After delivering mixed results in his first season with the Philadelphia Phillies, infielder Jean Segura faces numerous questions going forward.
This time last year, we were all still giddy about how the Philadelphia Phillies had basically stolen all-star shortstop Jean Segura from the Seattle Mariners while simultaneously getting themselves out from under the dead weight of J.P. Crawford.
Really, what wasn’t there to like? Segura was coming off his third straight season of hitting .300, and he seemed like a perfect addition to balance out the Phillies’ revamped lineup.
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How’s that working out?
Ok, it’s not totally awful. But while Segura has not been a bust, nor has Crawford looked so good that the Phillies are kicking themselves for trading him, the Segura situation isn’t exciting any Phillies fans at this point.
Segura was actually fine with the bat in 2019, as he essentially put up his usual numbers across the board, though his .280 batting average fell short of what we had been sold. As the #2 hitter in the order he was effective, and he actually had some good production out of the #5 slot on the occasions that Gabe Kapler put him there. But he also batted leadoff or third in double-digit games, and had much less success in those spots, a case of Kapler out-thinking himself.
Then there was his defense.
Segura made a number of excellent plays at short over the course of the year, but he proved too inconsistent, going on to lead the National League with 20 errors. It’s no wonder that the Phillies jumped at the chance to sign shortstop Didi Gregorius this offseason, moving Segura off the position.
This is where the uncertainty surrounding Segura’s future as a Phillie comes in.
Logic says that Segura will move to the less demanding position of second base, where he has some MLB experience, though not since 2016. Scott Kingery, meanwhile, looks destined to shift over to third base for the time being, as he hopefully keeps the hot corner…warm, I guess, for Alec Bohm.
It’s a situation that reminds me a lot of what the Phillies dealt with nearly 20 years ago when Chase Utley was on his way up.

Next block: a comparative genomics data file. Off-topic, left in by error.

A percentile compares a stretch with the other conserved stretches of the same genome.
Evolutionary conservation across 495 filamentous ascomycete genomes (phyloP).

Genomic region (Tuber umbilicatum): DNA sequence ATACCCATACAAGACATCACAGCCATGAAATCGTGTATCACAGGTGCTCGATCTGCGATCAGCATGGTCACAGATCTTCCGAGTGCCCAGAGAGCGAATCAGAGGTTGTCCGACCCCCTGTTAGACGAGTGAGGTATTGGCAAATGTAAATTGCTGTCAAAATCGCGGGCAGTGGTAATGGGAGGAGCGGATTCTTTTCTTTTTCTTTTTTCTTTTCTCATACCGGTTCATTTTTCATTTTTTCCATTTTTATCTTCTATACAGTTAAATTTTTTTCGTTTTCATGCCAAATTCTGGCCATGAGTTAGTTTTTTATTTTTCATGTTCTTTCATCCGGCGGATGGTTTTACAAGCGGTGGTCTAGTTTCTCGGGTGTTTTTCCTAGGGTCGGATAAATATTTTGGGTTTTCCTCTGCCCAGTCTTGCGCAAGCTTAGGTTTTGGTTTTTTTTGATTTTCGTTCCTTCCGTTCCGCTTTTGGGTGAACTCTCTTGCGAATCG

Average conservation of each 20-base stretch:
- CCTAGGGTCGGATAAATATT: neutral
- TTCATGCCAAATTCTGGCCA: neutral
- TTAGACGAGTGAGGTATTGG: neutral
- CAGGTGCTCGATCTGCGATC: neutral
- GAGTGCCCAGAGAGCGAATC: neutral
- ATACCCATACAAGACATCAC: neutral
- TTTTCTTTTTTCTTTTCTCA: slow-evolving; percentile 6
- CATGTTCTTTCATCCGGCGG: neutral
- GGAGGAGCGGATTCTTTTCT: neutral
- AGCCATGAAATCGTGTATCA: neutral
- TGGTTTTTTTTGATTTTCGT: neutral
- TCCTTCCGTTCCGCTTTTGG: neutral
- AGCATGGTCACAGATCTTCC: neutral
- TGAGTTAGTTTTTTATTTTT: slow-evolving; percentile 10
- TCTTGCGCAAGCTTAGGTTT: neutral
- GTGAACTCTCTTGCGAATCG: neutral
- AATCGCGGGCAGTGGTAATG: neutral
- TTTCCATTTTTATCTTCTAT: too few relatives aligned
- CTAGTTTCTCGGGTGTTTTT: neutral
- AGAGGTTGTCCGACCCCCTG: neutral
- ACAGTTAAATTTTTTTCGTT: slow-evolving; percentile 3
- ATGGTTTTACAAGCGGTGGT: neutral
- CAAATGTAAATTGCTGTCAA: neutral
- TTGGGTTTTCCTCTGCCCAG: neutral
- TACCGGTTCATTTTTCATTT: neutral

Utley was blocked at second base by Placido Polanco. That didn’t seem to be much of an issue, though, because Polanco could play a competent third base if he had to move because of Utley. But third was tied up by David Bell and his bloated contract. It’s a situation that went on for far too long, and it needlessly delayed Utley’s full-time arrival in the bigs. Maybe it even cost him a chance at the Hall of Fame, but that’s a discussion for another day.
I’m not saying that Alec Bohm is going to be Chase Utley. And, heck, maybe there’s even a way to circumvent this if the Phillies move Kingery (yet again) to the outfield when Bohm is ready for the show. But that would just be delaying the inevitable. Kingery really needs to settle in full-time at second base one of these years. The Phillies aren’t paying him to be a super-utility player.
So what does that mean for Segura?
First off, we should all be pulling for him to be as productive as possible this season. Not only would it help the Phillies on the field, but they might gain some leverage for possibly trading him, whether in-season or after the year. Of course, this is dependent on Bohm forcing his way into the discussion, as well as someone like Adam Haseley taking the center field job and running with it, leaving only second base as an option for Kingery.
Then again, the Phillies might even retain Segura while shifting Kingery all over the diamond in that scenario, which would really be crazy. Again, I’m getting ahead of myself.
To be clear, there is no urgent need to trade Segura at this moment, as this is just a potential situation that could come to fruition this year. And we probably wouldn’t even be entertaining this notion if Segura hadn’t had a few “lack of hustle” moments in 2019, most notably on the pop-up that led to Andrew McCutchen‘s season-ending injury.
If this sounds like a lot of things to hold against a lifetime .286 hitter, it is. But Segura is here right now, and he stands to have a pretty solid season if he can eliminate the mental lapses in his game and re-adjust well enough to second base for the Phillies to keep him there this year.
Segura should be able to beat the 12 home runs that he hit last year to end with about 15 in 2020, a number that would be the second-best of his career. Also, depending on where he hits in the Phillies’ improved lineup, he stands to either be in line to score a bunch of runs or have a bounty of RBI opportunities. When you add up his runs plus RBI at the end of the year, expect about 150 of them, although whether the split will be 75/75 or skewed more toward one category is anybody’s guess at this point.
Finally, I think that Segura can hit at least .290 this year, bringing up his average from last season after going through an adjustment period in a new city. Even though he’s not a top-tier player, he can be a big help to get the Phillies where they want to go this year.
Now it’s up to Jean Segura to show that he wants to play in Philadelphia and to back it up on the field. Phillies fans don’t really have an attachment to him at this point, but 2020 offers him a second chance to make himself part of this team’s future beyond this season.